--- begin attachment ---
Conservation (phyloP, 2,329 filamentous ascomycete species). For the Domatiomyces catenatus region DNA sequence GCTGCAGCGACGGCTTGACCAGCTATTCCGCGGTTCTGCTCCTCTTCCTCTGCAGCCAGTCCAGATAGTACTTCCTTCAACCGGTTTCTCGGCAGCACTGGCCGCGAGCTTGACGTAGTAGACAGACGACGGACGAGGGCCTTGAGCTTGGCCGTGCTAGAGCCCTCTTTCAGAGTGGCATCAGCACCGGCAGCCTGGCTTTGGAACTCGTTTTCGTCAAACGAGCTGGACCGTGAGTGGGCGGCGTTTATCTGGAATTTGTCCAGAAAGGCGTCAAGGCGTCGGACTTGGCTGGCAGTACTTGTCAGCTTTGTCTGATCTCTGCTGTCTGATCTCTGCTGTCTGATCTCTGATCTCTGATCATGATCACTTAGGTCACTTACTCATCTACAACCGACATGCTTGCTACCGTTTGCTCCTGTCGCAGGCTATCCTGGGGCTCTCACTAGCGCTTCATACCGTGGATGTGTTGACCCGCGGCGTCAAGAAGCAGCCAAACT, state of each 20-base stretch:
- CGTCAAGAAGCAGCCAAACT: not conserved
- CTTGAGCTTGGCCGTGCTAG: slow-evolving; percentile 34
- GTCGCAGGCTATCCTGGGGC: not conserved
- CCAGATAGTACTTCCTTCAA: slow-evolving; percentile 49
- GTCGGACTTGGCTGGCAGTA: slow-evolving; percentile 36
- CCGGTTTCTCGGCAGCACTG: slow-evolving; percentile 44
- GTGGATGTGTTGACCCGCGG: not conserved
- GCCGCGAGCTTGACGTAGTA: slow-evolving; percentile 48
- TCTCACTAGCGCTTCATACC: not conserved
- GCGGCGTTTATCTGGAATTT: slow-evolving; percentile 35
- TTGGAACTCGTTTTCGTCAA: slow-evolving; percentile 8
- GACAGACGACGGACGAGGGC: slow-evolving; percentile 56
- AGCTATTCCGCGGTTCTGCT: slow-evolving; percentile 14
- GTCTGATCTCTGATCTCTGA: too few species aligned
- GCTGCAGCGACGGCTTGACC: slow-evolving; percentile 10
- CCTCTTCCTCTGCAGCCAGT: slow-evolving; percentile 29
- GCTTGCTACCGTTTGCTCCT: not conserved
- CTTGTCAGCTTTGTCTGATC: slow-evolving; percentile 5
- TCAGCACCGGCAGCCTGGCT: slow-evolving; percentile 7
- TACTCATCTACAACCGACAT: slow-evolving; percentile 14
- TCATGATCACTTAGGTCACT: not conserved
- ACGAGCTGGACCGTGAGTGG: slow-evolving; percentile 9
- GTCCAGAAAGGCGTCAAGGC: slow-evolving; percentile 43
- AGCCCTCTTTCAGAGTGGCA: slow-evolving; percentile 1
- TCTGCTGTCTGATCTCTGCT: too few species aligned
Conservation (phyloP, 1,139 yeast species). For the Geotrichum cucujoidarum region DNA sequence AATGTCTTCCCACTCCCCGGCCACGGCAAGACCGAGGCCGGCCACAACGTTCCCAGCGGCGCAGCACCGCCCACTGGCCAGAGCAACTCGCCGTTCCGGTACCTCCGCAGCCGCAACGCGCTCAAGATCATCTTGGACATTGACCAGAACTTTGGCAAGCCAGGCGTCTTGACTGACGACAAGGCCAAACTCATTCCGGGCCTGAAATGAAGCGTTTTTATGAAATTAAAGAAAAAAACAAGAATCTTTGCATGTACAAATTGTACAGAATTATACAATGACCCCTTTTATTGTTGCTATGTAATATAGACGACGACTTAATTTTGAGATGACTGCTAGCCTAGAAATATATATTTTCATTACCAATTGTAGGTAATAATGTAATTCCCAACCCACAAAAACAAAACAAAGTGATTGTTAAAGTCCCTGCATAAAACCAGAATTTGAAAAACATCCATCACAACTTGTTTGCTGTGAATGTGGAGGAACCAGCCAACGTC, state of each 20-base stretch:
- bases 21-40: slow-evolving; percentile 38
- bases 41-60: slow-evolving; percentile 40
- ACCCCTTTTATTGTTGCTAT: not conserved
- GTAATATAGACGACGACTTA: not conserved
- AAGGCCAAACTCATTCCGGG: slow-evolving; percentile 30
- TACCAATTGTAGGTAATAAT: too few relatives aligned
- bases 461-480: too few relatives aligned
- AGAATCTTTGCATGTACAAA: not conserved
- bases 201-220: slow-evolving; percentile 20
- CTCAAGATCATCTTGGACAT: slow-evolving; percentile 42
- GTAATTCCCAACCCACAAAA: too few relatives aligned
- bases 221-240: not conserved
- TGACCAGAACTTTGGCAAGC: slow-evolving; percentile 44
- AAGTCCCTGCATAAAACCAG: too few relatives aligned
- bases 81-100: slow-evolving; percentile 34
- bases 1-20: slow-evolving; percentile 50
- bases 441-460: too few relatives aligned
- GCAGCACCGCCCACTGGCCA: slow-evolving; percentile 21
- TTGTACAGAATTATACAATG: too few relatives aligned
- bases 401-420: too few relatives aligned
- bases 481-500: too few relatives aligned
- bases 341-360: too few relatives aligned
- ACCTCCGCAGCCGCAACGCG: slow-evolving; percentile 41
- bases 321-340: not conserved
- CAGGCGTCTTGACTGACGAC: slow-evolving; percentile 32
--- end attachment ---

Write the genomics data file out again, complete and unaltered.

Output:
Conservation (phyloP, 2,329 filamentous ascomycete species). For the Domatiomyces catenatus region DNA sequence GCTGCAGCGACGGCTTGACCAGCTATTCCGCGGTTCTGCTCCTCTTCCTCTGCAGCCAGTCCAGATAGTACTTCCTTCAACCGGTTTCTCGGCAGCACTGGCCGCGAGCTTGACGTAGTAGACAGACGACGGACGAGGGCCTTGAGCTTGGCCGTGCTAGAGCCCTCTTTCAGAGTGGCATCAGCACCGGCAGCCTGGCTTTGGAACTCGTTTTCGTCAAACGAGCTGGACCGTGAGTGGGCGGCGTTTATCTGGAATTTGTCCAGAAAGGCGTCAAGGCGTCGGACTTGGCTGGCAGTACTTGTCAGCTTTGTCTGATCTCTGCTGTCTGATCTCTGCTGTCTGATCTCTGATCTCTGATCATGATCACTTAGGTCACTTACTCATCTACAACCGACATGCTTGCTACCGTTTGCTCCTGTCGCAGGCTATCCTGGGGCTCTCACTAGCGCTTCATACCGTGGATGTGTTGACCCGCGGCGTCAAGAAGCAGCCAAACT, state of each 20-base stretch:
- CGTCAAGAAGCAGCCAAACT: not conserved
- CTTGAGCTTGGCCGTGCTAG: slow-evolving; percentile 34
- GTCGCAGGCTATCCTGGGGC: not conserved
- CCAGATAGTACTTCCTTCAA: slow-evolving; percentile 49
- GTCGGACTTGGCTGGCAGTA: slow-evolving; percentile 36
- CCGGTTTCTCGGCAGCACTG: slow-evolving; percentile 44
- GTGGATGTGTTGACCCGCGG: not conserved
- GCCGCGAGCTTGACGTAGTA: slow-evolving; percentile 48
- TCTCACTAGCGCTTCATACC: not conserved
- GCGGCGTTTATCTGGAATTT: slow-evolving; percentile 35
- TTGGAACTCGTTTTCGTCAA: slow-evolving; percentile 8
- GACAGACGACGGACGAGGGC: slow-evolving; percentile 56
- AGCTATTCCGCGGTTCTGCT: slow-evolving; percentile 14
- GTCTGATCTCTGATCTCTGA: too few species aligned
- GCTGCAGCGACGGCTTGACC: slow-evolving; percentile 10
- CCTCTTCCTCTGCAGCCAGT: slow-evolving; percentile 29
- GCTTGCTACCGTTTGCTCCT: not conserved
- CTTGTCAGCTTTGTCTGATC: slow-evolving; percentile 5
- TCAGCACCGGCAGCCTGGCT: slow-evolving; percentile 7
- TACTCATCTACAACCGACAT: slow-evolving; percentile 14
- TCATGATCACTTAGGTCACT: not conserved
- ACGAGCTGGACCGTGAGTGG: slow-evolving; percentile 9
- GTCCAGAAAGGCGTCAAGGC: slow-evolving; percentile 43
- AGCCCTCTTTCAGAGTGGCA: slow-evolving; percentile 1
- TCTGCTGTCTGATCTCTGCT: too few species aligned
Conservation (phyloP, 1,139 yeast species). For the Geotrichum cucujoidarum region DNA sequence AATGTCTTCCCACTCCCCGGCCACGGCAAGACCGAGGCCGGCCACAACGTTCCCAGCGGCGCAGCACCGCCCACTGGCCAGAGCAACTCGCCGTTCCGGTACCTCCGCAGCCGCAACGCGCTCAAGATCATCTTGGACATTGACCAGAACTTTGGCAAGCCAGGCGTCTTGACTGACGACAAGGCCAAACTCATTCCGGGCCTGAAATGAAGCGTTTTTATGAAATTAAAGAAAAAAACAAGAATCTTTGCATGTACAAATTGTACAGAATTATACAATGACCCCTTTTATTGTTGCTATGTAATATAGACGACGACTTAATTTTGAGATGACTGCTAGCCTAGAAATATATATTTTCATTACCAATTGTAGGTAATAATGTAATTCCCAACCCACAAAAACAAAACAAAGTGATTGTTAAAGTCCCTGCATAAAACCAGAATTTGAAAAACATCCATCACAACTTGTTTGCTGTGAATGTGGAGGAACCAGCCAACGTC, state of each 20-base stretch:
- bases 21-40: slow-evolving; percentile 38
- bases 41-60: slow-evolving; percentile 40
- ACCCCTTTTATTGTTGCTAT: not conserved
- GTAATATAGACGACGACTTA: not conserved
- AAGGCCAAACTCATTCCGGG: slow-evolving; percentile 30
- TACCAATTGTAGGTAATAAT: too few relatives aligned
- bases 461-480: too few relatives aligned
- AGAATCTTTGCATGTACAAA: not conserved
- bases 201-220: slow-evolving; percentile 20
- CTCAAGATCATCTTGGACAT: slow-evolving; percentile 42
- GTAATTCCCAACCCACAAAA: too few relatives aligned
- bases 221-240: not conserved
- TGACCAGAACTTTGGCAAGC: slow-evolving; percentile 44
- AAGTCCCTGCATAAAACCAG: too few relatives aligned
- bases 81-100: slow-evolving; percentile 34
- bases 1-20: slow-evolving; percentile 50
- bases 441-460: too few relatives aligned
- GCAGCACCGCCCACTGGCCA: slow-evolving; percentile 21
- TTGTACAGAATTATACAATG: too few relatives aligned
- bases 401-420: too few relatives aligned
- bases 481-500: too few relatives aligned
- bases 341-360: too few relatives aligned
- ACCTCCGCAGCCGCAACGCG: slow-evolving; percentile 41
- bases 321-340: not conserved
- CAGGCGTCTTGACTGACGAC: slow-evolving; percentile 32